M. genitalium is a sexually transmitted infection (STI) that can cause symptoms such as urethritis, cervicitis, endometritis and pelvic inflammatory disease. In recent studies, it has been found to have a higher prevalence than gonorrhoea.4 Like gonorrhoea, M. genitalium is also evolving into a so-called STI superbug that is becoming resistant to many antibiotic treatments leading to exceedingly difficult to treat infections and threatening global public health. Macrolide antibiotics, specifically azithromycin, are the first-line treatment for the rapidly growing problem of M. genitalium STIs, but resistance to these antibiotics has increased up to 50% in several countries.1,5,6 Due to this growing antibiotic resistance problem, several global STI Management Guidelines on M. genitalium Infections recommend complementing the use of molecular testing to detect M. genitalium with an assay capable of detecting macrolide resistance-associated mutations.2,3,7

Currently, there is not a Food & Drug Administration (FDA) cleared molecular diagnostic test for the detection of M. genitalium in the US. The SpeeDx ResistancePlus® MG assay is CE marked for sale in Europe and TGA approved for sale in Australia. The test provides valuable detection and antibiotic resistance information to clinicians in a rapid time frame. Timely detection of antibiotic resistant infections enables better treatment of the disease for patients, lessens the potential for spreading among vulnerable populations and combats antibiotic resistance.

About SpeeDx
Founded in 2009, SpeeDx is an Australian-based private company with offices in London and the US, and distributors across Europe. SpeeDx specializes in molecular diagnostic solutions that go beyond simple detection to offer comprehensive information for improved patient management. Innovative real-time polymerase chain reaction (qPCR) technology has driven market-leading multiplex detection and priming strategies. Product portfolios focus on multiplex diagnostics for sexually transmitted infection (STI), antibiotic resistance markers, and respiratory disease. For more information on SpeeDx please see: https://plexpcr.com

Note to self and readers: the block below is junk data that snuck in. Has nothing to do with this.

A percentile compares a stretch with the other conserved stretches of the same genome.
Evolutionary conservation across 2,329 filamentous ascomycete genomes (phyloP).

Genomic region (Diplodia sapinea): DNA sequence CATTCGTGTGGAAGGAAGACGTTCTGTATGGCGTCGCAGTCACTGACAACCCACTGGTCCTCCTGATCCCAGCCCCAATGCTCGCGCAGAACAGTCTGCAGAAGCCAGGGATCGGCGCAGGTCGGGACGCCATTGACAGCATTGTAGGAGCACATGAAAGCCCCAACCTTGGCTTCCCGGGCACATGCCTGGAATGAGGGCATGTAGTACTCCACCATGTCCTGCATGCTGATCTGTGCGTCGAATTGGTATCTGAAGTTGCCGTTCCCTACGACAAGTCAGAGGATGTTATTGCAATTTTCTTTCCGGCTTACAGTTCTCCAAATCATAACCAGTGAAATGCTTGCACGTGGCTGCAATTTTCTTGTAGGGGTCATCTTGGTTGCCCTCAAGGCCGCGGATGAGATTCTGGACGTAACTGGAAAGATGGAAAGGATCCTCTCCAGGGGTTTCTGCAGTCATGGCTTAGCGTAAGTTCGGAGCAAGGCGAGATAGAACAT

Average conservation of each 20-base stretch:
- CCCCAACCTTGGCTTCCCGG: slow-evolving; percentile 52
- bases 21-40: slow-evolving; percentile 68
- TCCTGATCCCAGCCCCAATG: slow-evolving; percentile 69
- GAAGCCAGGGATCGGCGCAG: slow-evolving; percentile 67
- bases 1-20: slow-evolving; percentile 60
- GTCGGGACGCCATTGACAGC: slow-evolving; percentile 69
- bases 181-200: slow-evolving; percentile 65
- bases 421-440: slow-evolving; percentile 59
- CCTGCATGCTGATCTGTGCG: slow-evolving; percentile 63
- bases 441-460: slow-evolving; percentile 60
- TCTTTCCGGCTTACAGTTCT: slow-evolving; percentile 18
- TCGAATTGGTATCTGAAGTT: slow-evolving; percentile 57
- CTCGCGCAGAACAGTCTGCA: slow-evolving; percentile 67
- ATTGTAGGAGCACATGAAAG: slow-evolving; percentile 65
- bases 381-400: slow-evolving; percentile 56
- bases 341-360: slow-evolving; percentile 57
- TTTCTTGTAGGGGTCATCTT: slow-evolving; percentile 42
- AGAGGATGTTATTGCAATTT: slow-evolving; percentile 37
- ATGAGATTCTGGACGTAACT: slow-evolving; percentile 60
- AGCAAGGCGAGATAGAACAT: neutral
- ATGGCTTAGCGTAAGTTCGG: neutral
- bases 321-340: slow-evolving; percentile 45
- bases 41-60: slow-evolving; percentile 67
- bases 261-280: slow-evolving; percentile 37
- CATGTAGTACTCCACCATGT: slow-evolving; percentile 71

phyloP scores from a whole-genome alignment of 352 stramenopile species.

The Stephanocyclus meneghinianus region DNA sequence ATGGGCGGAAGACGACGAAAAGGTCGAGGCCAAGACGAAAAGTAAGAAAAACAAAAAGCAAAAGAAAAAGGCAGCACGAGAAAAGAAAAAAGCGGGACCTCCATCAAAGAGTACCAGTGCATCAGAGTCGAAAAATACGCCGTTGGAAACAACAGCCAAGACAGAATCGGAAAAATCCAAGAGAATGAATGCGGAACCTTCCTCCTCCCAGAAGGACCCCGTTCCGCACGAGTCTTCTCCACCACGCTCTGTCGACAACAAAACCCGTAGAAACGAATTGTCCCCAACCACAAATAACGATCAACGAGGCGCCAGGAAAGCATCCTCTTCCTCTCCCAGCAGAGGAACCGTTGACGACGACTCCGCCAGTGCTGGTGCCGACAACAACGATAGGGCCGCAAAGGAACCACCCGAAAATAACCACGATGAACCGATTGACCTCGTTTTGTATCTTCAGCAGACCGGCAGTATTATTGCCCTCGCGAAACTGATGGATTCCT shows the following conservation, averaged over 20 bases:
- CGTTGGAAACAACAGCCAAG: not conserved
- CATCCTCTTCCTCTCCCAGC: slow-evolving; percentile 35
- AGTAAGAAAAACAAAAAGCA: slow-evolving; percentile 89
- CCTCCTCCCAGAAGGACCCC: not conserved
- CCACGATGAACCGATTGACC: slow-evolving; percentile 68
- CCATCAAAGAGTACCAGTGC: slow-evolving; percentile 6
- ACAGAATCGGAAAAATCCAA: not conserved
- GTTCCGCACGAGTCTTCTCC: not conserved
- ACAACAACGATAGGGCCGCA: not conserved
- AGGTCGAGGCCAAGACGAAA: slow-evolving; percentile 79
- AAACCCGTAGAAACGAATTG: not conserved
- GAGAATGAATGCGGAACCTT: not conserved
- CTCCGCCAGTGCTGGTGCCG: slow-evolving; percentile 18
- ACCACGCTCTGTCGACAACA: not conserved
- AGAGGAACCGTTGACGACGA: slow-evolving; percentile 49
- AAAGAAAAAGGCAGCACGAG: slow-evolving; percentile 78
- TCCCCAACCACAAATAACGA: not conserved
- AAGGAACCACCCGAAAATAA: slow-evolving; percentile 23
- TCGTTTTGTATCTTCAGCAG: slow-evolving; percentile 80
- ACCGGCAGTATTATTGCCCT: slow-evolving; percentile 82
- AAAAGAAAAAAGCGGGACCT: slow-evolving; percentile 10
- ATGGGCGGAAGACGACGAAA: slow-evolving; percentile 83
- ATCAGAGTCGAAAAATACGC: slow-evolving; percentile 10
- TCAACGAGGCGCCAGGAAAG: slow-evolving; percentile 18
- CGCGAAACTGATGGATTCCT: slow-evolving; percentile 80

1. Read T R H, Fairley C K, Murray G L, et al. Outcomes of resistance-guided sequential treatment of Mycoplasma genitalium infections: a prospective evaluation, Clinical Infectious Diseases, ciy477, https://doi.org/10.1093/cid/ciy477
  2. http://www.sti.guidelines.org.au/sexually-transmissible-infections/mycoplasma-genitalium
  3. https://www.bashhguidelines.org/media/1146/ngu-update-05_2017-final.pdf
  4. Miller WC, Ford CA, Morris M, et al. Prevalence of chlamydial and gonococcal infections among young adults in the United States. JAMA 2004; 291:2229–2236.
  5. Getman D, Jiang A, O’Donnell M, Cohen S. 2016. Mycoplasma genitalium prevalence, coinfection, and macrolide antibiotic resistance frequency in a multicenter clinical study cohort in the United States. J Clin Microbiol 54:2278-2283.
  6. Murray GL, Bradshaw CS, Bissessor M, et al. Increasing Macrolide and Fluoroquinolone Resistance in Mycoplasma genitalium. Emerging Infectious Diseases. 2017;23(5):809-812. doi:10.3201/eid2305.161745.
  7. Jensen JS, Cusini M, Gomberg M, Moi H. 2016. 2016 European guideline on Mycoplasma genitalium infections. J Eur Acad Dermatol Venereol. PMID: 27505296.
  8. O’Neill J. The Review on Antimicrobial Resistance. May 2016:35.

Contacts:

First Author:
Tim Read
NHMRC Research Fellow, Central Clinical School, Monash University
Sexual Health Physician, Melbourne Sexual Health Centre
tread@mshc.org.au
+61 3 9341 6255

Europe, Australia, New Zealand
Madeline O’Donoghue
madelineo@speedx.com.au
+61 2 9209 4170

United States
Rick Roose
roi.roose@gmail.com
+1 415 202 4445